Many of Bustos’s ideas are familiar ones from Western gnosticism, deriving originally from Persia, Egypt and Babylon and passing to the post-exilic Hebrews before acquiring popularity in late-19th and early 20th-century occultism: the battle between darkness and light, the gods’ ascent and descent, the notion of creation and abandonment, the emphasis on the physical body as a locus for this ongoing drama and the creation of a prose that conceals its secrets. Bustos is particularly captivated by the idea that death involves a kind of sinking into light, resulting in amnesia and complete stillness; for this reason, he would prefer to align himself on the side of darkness, for though he lives in anguish, he does so intensely, possessing memory. It would have been fascinating to know more about the specific intellectual sources of Bustos’s themes, beyond his poète maudit readings.
The tone saturating the book, the register taking on infinite forms, is that of anguish; as Schell notes in her afterword, the word “trembling” repeats frequently. This idea that we disappear into light, that consciousness fades into totality or nothingness, need not be a source of suffering. In Eastern traditions such as Hinduism and Buddhism this impermanence is not only not a source of fear, but is seen as existential bliss, the ultimate relief.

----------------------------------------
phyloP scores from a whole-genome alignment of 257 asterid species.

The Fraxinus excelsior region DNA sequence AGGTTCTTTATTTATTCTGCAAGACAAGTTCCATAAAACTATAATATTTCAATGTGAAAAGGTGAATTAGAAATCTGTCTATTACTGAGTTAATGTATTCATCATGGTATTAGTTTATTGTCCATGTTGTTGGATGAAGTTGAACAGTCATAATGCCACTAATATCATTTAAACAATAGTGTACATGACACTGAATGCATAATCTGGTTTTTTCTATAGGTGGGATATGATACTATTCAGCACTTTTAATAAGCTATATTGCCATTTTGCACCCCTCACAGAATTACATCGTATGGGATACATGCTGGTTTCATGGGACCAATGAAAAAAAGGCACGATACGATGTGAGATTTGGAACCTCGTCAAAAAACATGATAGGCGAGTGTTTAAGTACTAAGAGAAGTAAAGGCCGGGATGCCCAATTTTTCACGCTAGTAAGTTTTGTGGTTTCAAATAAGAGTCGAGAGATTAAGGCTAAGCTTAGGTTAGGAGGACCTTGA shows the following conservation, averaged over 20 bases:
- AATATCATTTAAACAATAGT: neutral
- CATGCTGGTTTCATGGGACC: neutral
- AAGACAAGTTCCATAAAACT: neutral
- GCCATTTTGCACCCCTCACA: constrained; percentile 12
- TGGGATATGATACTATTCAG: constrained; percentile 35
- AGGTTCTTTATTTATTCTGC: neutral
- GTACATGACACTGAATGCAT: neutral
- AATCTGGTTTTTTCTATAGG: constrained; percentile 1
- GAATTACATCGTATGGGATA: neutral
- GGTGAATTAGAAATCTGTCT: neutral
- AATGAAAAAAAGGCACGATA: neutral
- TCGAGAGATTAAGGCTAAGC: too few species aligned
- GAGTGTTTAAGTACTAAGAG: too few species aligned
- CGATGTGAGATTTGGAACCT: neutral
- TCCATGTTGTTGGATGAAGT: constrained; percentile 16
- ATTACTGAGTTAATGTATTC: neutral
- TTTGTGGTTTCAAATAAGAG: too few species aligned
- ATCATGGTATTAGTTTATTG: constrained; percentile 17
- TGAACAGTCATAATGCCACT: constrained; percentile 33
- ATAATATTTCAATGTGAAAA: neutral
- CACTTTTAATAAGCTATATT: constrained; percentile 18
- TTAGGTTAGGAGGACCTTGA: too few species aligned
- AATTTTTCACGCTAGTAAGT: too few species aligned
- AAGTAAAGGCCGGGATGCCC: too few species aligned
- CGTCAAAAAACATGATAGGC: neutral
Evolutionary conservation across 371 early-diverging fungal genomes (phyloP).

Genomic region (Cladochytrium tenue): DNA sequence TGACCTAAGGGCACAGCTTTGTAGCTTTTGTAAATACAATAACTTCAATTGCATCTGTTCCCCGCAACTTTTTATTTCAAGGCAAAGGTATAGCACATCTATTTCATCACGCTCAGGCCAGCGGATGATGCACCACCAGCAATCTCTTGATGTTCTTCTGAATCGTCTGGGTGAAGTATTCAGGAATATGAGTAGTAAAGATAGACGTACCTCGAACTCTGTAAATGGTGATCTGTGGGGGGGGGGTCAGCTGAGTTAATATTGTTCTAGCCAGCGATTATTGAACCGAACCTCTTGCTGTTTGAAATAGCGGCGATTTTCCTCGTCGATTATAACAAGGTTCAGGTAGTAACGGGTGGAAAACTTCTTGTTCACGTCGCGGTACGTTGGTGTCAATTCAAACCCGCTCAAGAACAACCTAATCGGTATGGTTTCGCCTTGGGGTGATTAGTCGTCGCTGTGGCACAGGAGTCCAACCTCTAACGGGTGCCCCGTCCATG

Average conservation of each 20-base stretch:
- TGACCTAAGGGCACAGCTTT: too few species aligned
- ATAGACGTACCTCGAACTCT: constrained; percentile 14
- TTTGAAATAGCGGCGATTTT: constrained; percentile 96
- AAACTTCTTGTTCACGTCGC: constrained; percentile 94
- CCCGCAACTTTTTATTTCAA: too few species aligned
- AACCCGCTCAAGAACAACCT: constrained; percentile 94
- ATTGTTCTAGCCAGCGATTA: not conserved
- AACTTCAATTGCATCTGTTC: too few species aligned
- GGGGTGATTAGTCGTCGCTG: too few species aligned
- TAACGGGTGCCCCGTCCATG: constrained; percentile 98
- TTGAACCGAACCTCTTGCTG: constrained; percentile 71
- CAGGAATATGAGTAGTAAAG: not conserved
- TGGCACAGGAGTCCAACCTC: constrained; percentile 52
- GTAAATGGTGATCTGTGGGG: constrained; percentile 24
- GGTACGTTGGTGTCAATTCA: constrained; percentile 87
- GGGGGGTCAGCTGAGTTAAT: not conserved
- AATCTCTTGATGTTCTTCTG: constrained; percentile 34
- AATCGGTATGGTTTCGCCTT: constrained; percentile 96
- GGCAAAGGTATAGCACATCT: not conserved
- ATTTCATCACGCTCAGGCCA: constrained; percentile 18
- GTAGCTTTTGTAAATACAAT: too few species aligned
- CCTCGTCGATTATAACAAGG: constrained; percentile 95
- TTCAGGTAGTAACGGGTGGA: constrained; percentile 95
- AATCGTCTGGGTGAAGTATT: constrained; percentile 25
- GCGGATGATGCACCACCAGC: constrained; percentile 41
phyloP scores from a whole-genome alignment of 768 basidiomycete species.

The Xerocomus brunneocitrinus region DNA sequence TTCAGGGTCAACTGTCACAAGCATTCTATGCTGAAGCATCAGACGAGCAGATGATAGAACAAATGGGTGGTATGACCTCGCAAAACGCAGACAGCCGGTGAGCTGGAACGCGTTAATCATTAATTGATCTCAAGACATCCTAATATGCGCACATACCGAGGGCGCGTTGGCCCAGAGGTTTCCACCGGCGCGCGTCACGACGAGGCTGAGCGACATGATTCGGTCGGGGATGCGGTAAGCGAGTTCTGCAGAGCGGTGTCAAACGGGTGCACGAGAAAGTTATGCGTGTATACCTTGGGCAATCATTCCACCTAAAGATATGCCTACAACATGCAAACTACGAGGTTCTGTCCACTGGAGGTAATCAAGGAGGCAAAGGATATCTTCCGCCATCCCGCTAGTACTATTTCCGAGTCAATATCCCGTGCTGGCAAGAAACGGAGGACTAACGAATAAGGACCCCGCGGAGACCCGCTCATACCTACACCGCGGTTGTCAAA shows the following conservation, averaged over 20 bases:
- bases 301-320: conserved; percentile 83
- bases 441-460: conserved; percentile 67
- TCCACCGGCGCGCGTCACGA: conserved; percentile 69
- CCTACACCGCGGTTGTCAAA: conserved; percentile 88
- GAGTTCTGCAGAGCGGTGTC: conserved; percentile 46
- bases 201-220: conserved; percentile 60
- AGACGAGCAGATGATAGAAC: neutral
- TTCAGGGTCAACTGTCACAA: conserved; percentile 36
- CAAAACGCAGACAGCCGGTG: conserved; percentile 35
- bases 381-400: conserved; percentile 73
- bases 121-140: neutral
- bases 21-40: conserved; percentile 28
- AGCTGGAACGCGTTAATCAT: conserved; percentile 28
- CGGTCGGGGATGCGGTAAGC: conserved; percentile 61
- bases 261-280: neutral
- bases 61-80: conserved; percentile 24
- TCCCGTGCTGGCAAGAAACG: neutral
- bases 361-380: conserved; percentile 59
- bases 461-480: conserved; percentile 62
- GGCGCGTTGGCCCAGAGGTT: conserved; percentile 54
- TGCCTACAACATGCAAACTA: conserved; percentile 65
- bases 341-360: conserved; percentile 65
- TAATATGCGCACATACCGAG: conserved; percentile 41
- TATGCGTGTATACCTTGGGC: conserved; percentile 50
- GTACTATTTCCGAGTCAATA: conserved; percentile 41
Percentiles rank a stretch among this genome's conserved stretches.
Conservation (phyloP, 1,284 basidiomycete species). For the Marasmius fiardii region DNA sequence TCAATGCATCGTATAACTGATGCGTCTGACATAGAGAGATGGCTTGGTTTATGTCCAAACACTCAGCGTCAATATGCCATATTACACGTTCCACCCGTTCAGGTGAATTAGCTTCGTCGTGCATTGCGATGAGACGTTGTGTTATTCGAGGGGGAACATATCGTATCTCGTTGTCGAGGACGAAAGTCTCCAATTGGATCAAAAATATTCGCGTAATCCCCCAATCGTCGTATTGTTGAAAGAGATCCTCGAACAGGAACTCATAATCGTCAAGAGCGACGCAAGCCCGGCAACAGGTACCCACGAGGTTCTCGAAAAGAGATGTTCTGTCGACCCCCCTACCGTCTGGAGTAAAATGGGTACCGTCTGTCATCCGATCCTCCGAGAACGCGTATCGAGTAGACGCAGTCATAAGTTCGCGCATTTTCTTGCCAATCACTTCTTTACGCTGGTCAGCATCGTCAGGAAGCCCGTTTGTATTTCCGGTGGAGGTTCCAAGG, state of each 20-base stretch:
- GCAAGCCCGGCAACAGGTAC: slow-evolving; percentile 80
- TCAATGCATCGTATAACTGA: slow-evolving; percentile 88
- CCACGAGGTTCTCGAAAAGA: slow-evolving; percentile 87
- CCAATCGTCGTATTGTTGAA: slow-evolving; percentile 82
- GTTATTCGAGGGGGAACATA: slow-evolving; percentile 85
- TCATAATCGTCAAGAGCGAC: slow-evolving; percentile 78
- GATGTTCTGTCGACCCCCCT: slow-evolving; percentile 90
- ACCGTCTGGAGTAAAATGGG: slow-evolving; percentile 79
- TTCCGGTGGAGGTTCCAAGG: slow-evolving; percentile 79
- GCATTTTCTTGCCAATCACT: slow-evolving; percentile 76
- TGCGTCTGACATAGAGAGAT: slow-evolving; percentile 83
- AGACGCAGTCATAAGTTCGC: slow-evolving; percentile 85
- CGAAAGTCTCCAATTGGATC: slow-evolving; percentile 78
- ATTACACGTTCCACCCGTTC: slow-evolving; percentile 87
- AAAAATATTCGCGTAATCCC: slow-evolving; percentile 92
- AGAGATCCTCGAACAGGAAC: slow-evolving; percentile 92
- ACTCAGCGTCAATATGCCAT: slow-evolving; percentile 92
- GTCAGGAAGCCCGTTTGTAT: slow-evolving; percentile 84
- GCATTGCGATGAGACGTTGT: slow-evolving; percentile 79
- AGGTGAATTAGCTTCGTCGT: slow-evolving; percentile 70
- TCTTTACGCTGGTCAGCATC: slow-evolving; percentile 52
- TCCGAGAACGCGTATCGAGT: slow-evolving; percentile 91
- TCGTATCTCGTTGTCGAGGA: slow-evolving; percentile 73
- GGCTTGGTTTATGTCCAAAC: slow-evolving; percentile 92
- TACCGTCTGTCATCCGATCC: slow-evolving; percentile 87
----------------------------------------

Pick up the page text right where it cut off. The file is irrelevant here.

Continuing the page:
But Bustos, a consummately Western thinker both in his readings and his personality, is terrified by the idea of any annihilation of his ego, his ultimate self. The mere idea that he will forget, that the gods live in a state of obliviousness such that justice exists only on earth and not in the heavens, is a source of indescribable suffering for him. He experiences a profound anger, sadness, horror and fear for the amoral light that does not impose ideas of justice, to the extent that he prefers the shadows, and he finds no joy or tranquility in this light whatsoever.